And in a very shocking way, he says, If you really want to follow me into this eternal way of living…to experience a light and life and freedom and power coming from inside—to be free to love God and people the way I created you to love—then you’re going to have to hate this life you’ve built without me at the center. It’s a relative hate. He’s not saying hate people, he’s not saying hate creation, he’s saying hate living to please people. Hate living to prove yourself to people. Hate living to get people to notice you—because as long as you love that, you’ll hate God when he gets in the way of your people-pleasing goals.

But Jesus goes farther. He say, “I’m going to die for you—to bring you spiritual life—forgiveness, right relatedness to the love of your Soul, eternal peace, and the right to live in a New Freedom—You CAN be free. You can quit the world’s game and be free. But first…

Whoever serves me must follow me; and where I am, my servant also will be. My Father will honor the one who serves me. – John 12:26

Sure Jesus—we want to follow you. You’re going to die for us so we can go to Heaven right? Sign me up—eternal life, joy, peace, all things as they ought to be. I’ll follow you there for sure. And that’s what many Christians mean when they say “I’m a Christ follower.” We want the free gift of right-relationship with God, we want forgiveness for all our sins, we want Heaven—but we don’t want to follow Him up the hill to the cross—we’ll meet you around on the other side Jesus. But He says, it doesn’t work that way. There’s no resurrection on the other side without crucifixion.

He went up the hill to the cross. “Whoever serves me must follow me.” Jesus is asking you something shocking. Will you follow him up the hill to die to all this world promises—to die daily to living for the applause of people. To die to comparison and jealousy and envy and worry about whether you’ll “make it” or “be somebody” or “be recognized” in comparison to someone else. That’s not God’s system, that’s the World’s system—that’s the way of hooking us in the nose and leading us back into spiritually dark places that destroy the soul. Jesus says it even more clearly in other places:

“The Son of Man must suffer many things and be rejected by the elders, the chief priests and the teachers of the law, and he must be killed and on the third day be raised to life.” Then he said to them all: “Whoever wants to be my disciple must deny themselves and take up their cross daily and follow me. 24 For whoever wants to save their life will lose it, but whoever loses their life for me will save it. – Luke 9:22-24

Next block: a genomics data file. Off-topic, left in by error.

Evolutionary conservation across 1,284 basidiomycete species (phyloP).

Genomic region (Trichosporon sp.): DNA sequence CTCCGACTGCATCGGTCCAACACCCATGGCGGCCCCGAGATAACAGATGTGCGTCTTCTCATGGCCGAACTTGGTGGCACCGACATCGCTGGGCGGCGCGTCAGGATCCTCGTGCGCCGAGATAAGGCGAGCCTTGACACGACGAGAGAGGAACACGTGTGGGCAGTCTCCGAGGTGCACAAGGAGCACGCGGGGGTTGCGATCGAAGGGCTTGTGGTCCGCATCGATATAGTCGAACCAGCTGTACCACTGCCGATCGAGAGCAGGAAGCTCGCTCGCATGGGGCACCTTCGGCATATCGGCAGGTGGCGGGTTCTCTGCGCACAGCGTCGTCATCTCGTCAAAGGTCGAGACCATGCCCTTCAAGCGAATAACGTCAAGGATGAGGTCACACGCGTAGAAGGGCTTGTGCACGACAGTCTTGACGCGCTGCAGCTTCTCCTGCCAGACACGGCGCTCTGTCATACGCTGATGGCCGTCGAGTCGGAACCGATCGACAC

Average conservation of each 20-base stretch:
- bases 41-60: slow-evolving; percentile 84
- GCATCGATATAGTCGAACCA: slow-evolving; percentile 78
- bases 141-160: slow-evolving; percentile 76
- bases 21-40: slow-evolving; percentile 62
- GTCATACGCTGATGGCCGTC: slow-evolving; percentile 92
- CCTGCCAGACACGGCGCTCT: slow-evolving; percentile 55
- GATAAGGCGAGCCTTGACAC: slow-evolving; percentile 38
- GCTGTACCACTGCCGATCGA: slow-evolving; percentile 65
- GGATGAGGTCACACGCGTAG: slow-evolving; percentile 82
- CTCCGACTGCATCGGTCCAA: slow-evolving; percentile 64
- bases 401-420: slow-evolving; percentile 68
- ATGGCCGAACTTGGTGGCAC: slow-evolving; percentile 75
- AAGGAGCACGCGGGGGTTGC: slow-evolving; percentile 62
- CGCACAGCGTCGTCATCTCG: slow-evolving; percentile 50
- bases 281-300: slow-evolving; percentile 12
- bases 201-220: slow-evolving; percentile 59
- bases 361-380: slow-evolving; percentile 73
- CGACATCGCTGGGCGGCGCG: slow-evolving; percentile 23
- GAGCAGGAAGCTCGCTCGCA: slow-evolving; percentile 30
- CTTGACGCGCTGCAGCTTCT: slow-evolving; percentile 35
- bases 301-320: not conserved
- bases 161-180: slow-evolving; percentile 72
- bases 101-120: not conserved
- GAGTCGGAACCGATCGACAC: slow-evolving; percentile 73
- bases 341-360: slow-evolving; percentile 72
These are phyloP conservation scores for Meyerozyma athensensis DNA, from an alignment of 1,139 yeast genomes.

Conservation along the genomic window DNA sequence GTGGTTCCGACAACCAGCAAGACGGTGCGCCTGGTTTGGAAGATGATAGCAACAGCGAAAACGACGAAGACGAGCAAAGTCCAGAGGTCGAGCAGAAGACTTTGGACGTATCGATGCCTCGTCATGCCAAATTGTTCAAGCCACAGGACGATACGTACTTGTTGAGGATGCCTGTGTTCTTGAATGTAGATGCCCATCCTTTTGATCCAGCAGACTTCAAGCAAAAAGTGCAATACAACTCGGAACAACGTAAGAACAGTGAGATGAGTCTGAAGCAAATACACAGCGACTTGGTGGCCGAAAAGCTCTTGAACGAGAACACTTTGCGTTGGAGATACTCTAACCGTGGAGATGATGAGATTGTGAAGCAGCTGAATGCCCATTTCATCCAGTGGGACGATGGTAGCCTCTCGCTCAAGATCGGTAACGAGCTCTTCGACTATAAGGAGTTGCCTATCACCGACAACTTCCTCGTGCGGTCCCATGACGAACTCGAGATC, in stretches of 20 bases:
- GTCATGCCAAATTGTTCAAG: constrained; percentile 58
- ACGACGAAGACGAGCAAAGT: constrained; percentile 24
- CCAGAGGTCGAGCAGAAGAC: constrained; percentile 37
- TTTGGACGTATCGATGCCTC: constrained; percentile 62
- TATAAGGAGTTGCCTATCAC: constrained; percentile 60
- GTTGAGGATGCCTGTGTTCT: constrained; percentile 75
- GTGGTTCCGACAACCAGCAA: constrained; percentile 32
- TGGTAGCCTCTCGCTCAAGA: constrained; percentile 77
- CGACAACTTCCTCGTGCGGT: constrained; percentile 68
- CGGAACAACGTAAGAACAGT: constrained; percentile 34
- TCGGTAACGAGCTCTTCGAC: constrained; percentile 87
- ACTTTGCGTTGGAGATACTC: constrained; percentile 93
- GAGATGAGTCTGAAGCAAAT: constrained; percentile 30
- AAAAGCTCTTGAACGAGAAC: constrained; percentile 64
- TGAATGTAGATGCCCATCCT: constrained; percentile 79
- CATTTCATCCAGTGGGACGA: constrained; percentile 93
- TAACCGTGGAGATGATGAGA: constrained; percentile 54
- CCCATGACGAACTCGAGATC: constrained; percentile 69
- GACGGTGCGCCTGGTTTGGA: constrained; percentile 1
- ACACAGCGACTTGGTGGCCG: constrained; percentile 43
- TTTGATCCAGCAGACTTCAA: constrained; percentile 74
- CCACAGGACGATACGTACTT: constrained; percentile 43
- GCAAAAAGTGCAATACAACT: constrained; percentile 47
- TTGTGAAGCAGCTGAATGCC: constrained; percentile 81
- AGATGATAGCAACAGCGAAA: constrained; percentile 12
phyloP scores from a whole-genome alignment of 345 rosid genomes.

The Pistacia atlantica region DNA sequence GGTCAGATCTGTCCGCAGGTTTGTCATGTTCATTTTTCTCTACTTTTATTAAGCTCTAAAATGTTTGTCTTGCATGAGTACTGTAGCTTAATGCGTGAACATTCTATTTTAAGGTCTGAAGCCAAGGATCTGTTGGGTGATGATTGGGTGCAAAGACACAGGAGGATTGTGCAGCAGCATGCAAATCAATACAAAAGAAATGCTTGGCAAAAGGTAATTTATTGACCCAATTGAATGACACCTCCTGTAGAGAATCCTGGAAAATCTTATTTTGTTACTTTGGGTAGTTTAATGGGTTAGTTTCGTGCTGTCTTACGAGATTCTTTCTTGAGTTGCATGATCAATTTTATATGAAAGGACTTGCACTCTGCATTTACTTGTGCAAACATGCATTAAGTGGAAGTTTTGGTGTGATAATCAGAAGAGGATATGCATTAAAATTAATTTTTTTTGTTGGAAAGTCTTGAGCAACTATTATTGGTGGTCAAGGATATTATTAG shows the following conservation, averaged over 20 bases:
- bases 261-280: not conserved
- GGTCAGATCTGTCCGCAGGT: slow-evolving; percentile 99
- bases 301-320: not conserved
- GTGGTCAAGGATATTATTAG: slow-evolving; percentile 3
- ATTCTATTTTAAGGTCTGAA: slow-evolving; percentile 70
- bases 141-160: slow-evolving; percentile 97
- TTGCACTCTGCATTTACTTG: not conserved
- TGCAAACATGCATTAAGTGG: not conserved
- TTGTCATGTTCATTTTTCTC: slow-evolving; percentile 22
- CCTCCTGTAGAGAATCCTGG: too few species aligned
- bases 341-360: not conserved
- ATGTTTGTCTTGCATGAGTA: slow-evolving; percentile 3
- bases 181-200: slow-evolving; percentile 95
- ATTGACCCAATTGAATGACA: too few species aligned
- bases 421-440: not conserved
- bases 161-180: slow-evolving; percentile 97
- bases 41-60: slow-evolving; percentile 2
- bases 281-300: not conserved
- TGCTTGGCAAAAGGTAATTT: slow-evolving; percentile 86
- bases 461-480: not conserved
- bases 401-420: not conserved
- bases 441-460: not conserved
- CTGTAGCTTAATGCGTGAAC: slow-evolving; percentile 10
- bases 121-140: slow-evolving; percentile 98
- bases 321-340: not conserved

Do you want to follow Jesus? Really? Or do you really want God to follow you—to give you what you want? And when He doesn’t, you’re going to turn on Him and X Him out of your life? He asks you to follow Him and die daily.

  • Will you die daily to what people think, and live in His New Life—God I’m living to please You only—not people?
  • What do you need to nail to the cross this Easter—what people pleasing patterns need to be killed so you won’t kill God’s guidance instead?
  • What are you doing that you know is not God’s will, but you’re doing it to please a person or people?

Or maybe like the Leaders who did believe in Jesus, but were afraid of being rejected and shut out by the Pharisees, maybe you’ve been ashamed to identify with Jesus.

  • Are there people around you who know nothing about your faith because you’ve been scared of what they would think. Why?
  • Why does their opinion of you matter at all?

Think about it, God loves them so much Jesus died for them too—it’s not bad news, it’s good news—what we all hoped about God, Jesus said that day in the temple:

“I did not come to judge the world, but to save the world. 48 There is a judge for the one who rejects me.” – John 12:47-48

The most loving thing you can do for another person is to let them know—God is crazy in love with them, and is for them, not against them—and He doesn’t stand ready to condemn but to forgive and set us free from all judgment.

Finally, Jesus said, My Father will honor the one who serves me.”

Imagine all the glory and honor people can give, the world can give—picture it—Time Magazine cover, corner office, President, best whatever– one day it WILL all die. All the glory and honor of this world will die. Why live for what you can’t keep, when God promises to give you glory and honor that you can never lose? Live to please him.